The divestiture of a market leader in any segment is unsettling to all parties. End users begin to question the efficacy of the company’s product, while competitors may question the health of the segment. McKesson’s decision to divest in its picture archiving and communication system (PACS) business earlier in June did just that; bells were rung, alarms went off, and people started asking questions. But instead of a doomsday prophecy for PACS, the company’s departure illustrates the transient state looming over all PACS vendors as they come to terms to the shifting earth beneath their feet.
In today’s health care IT market, a sole reliance on PACS structures is no longer applicable. Companies that want to remain competitive must offer auxiliary technologies that allow health care facilities to create enterprise IT structures between departments and facilities. Industry sources have noted that McKesson had very little interest in expanding its PACS offerings to include the likes of vendor neutral archives (VNA), and ultimately could not justify investing in their portfolio to make it more capable of handling a world where PACS is no longer a constant. If anything, McKesson’s divestiture is a real-world visualization that after years of debate over the enterprise IT concept, the market is now truly primed to take off and only those PACS vendors who can accept a world outside of PACS will be ready for where the market is currently headed.
As we advance bravely into this new world outside of PACS, traditional PACS vendors that have been dominant will have to adapt to new challenges. Most PACS vendors have expanded their propositions to include more enterprise-scale technologies, like VNA, through the acquisition of smaller specialty companies or internal development. This is a step in the right direction, but having looked below, they must now look at what lies above.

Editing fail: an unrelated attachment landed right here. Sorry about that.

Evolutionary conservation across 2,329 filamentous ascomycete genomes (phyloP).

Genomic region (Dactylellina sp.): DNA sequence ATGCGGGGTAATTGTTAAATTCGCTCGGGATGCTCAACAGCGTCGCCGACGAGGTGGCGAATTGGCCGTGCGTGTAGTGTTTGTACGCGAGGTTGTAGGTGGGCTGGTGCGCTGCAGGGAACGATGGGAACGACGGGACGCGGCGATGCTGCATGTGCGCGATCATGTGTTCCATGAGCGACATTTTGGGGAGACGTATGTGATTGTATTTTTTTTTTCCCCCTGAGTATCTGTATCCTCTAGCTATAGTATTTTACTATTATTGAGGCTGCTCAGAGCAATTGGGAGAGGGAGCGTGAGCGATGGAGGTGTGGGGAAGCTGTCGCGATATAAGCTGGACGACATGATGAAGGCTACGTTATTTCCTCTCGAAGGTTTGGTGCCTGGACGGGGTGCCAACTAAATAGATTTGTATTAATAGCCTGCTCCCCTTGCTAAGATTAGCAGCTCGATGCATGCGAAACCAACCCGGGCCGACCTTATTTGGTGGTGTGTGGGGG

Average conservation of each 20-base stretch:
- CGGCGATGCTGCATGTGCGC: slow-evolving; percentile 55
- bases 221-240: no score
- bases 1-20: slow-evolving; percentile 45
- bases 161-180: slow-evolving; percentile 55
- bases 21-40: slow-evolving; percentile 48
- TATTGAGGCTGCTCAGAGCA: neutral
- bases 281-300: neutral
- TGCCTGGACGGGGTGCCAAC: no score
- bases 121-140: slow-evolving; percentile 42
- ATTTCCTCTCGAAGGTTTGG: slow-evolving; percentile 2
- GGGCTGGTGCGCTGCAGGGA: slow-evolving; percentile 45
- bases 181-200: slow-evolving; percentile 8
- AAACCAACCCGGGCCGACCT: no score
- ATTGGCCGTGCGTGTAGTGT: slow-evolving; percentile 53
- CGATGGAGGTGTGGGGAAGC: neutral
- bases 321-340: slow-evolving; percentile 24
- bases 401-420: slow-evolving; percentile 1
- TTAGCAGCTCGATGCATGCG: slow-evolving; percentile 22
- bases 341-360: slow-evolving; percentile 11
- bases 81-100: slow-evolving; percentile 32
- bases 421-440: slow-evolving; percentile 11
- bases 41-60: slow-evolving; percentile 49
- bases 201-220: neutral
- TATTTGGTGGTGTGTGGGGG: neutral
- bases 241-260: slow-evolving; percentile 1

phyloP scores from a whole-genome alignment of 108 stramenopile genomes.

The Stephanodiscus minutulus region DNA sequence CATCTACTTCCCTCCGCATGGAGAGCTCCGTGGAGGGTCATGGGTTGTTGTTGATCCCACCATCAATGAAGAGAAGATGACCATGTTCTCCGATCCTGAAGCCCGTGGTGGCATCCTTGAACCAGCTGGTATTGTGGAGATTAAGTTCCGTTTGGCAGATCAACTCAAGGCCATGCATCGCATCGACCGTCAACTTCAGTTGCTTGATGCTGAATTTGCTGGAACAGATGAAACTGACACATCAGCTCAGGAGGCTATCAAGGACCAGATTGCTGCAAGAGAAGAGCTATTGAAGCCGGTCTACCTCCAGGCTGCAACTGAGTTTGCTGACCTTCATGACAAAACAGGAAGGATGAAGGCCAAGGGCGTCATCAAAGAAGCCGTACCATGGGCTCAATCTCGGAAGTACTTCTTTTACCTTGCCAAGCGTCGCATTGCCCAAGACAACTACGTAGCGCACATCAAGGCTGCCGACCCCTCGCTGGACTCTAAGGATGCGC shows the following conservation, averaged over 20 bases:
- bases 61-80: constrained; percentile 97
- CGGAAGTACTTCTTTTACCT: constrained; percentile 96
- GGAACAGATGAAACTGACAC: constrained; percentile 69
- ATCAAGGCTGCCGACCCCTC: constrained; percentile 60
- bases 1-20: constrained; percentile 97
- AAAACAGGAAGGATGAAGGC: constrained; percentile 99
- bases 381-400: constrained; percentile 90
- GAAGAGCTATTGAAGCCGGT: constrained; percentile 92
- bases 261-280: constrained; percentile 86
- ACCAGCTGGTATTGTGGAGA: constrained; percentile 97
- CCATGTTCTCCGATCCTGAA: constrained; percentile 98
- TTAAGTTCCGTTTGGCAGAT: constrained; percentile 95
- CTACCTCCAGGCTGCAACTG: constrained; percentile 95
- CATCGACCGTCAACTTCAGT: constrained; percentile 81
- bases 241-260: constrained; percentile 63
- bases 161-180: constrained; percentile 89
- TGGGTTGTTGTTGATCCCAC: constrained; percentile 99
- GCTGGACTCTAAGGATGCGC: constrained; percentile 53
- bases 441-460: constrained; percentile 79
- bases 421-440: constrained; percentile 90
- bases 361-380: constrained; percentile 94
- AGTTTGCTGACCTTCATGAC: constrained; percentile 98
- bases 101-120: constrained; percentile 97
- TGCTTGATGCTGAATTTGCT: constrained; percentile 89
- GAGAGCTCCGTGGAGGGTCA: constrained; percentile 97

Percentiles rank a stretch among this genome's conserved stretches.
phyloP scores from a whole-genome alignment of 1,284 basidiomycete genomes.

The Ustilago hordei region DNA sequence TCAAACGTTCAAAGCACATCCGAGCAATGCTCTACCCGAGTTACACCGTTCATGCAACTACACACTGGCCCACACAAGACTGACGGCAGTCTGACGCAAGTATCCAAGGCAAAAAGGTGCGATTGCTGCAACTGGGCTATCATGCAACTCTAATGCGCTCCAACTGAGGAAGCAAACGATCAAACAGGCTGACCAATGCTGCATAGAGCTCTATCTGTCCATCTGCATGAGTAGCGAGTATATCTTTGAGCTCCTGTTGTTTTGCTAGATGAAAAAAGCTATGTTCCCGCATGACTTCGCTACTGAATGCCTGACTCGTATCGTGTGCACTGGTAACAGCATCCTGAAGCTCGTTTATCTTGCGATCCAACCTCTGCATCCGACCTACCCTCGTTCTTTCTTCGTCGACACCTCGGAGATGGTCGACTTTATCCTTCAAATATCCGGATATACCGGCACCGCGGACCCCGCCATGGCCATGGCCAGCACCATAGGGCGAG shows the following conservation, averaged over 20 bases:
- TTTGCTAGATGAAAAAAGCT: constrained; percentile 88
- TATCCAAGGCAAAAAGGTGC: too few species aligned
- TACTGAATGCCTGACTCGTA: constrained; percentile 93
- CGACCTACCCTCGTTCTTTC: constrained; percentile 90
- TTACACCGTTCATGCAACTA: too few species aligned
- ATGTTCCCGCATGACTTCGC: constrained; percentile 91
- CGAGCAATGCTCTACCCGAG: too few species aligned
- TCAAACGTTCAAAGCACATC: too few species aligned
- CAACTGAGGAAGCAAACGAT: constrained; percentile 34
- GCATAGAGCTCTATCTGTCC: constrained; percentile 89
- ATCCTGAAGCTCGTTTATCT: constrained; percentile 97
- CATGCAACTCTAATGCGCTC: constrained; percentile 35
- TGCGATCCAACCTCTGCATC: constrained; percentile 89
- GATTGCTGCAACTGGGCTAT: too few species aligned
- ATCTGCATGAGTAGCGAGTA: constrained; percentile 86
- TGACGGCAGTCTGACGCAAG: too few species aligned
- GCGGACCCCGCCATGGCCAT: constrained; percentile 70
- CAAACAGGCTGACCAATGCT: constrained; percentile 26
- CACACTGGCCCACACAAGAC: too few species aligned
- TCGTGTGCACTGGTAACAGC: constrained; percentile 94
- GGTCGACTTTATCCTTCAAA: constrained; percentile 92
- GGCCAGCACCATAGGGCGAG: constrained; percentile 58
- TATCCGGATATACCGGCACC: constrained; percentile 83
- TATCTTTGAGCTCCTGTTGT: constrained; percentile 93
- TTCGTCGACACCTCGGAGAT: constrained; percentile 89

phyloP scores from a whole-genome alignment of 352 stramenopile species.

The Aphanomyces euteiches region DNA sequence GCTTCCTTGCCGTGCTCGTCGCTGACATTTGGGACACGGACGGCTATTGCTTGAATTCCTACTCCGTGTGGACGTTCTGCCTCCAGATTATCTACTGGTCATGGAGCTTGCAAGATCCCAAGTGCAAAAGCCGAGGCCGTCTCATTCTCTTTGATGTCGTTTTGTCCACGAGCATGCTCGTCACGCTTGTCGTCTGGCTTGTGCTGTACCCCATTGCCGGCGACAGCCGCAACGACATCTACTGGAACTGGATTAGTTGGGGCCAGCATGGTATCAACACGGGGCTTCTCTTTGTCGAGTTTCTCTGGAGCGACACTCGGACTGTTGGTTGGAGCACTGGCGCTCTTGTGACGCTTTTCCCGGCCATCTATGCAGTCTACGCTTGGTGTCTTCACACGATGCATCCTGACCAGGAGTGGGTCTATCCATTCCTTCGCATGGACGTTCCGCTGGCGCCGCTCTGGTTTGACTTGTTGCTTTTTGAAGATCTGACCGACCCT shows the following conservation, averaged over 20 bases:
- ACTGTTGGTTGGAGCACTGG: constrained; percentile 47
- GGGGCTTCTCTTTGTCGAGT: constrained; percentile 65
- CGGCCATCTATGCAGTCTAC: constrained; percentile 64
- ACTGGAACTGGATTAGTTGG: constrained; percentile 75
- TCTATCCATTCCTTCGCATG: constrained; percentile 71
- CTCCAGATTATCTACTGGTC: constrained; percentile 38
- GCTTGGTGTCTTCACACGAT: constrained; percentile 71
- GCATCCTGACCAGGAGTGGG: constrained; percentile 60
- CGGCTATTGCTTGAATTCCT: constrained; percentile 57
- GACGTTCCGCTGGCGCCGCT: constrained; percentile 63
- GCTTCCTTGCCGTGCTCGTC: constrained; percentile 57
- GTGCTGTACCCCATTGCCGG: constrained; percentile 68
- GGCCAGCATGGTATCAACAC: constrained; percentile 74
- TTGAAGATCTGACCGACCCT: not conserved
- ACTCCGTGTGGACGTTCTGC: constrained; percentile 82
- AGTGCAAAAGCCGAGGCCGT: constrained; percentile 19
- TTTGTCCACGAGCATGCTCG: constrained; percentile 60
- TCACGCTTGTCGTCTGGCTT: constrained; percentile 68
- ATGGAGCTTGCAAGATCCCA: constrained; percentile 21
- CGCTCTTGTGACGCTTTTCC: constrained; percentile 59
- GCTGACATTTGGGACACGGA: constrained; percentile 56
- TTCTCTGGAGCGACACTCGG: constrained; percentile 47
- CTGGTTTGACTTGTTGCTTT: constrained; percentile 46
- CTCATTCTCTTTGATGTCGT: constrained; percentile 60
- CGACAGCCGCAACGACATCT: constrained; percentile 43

Computing and software superpowers that traditionally stay outside of health care IT have settled their targets on the health care market. With the growing appetite for big data analytics and cloud services, hospital tastes are increasingly falling in line with the offerings that these behemoth companies specialize in. IBM acquired Merge Healthcare and infused it with its Watson cognitive computing capabilities; Dell has been an active VNA player for quite some time; Apple just announced its acquisition of a patient records and data company; Alphabet has demonstrated an interest in medical technology, which the company will likely use as a gateway to its computing expertise; while the cloud services of Amazon and Microsoft, the two largest cloud networks in the world, are finding increasing applications in the IT structures of health care facilities. In full force, these are all entities that are capable of truly disrupting the health care IT market.
For traditional PACS vendors, new behemoth competition and the dissolution of the PACS paradigm is disheartening. The future of the technology is blurry, but what these vendors must remember is that, at least for the time being, they remain at the center of the market.
The clouds are gathering above, now is the best time to prepare for the storm.
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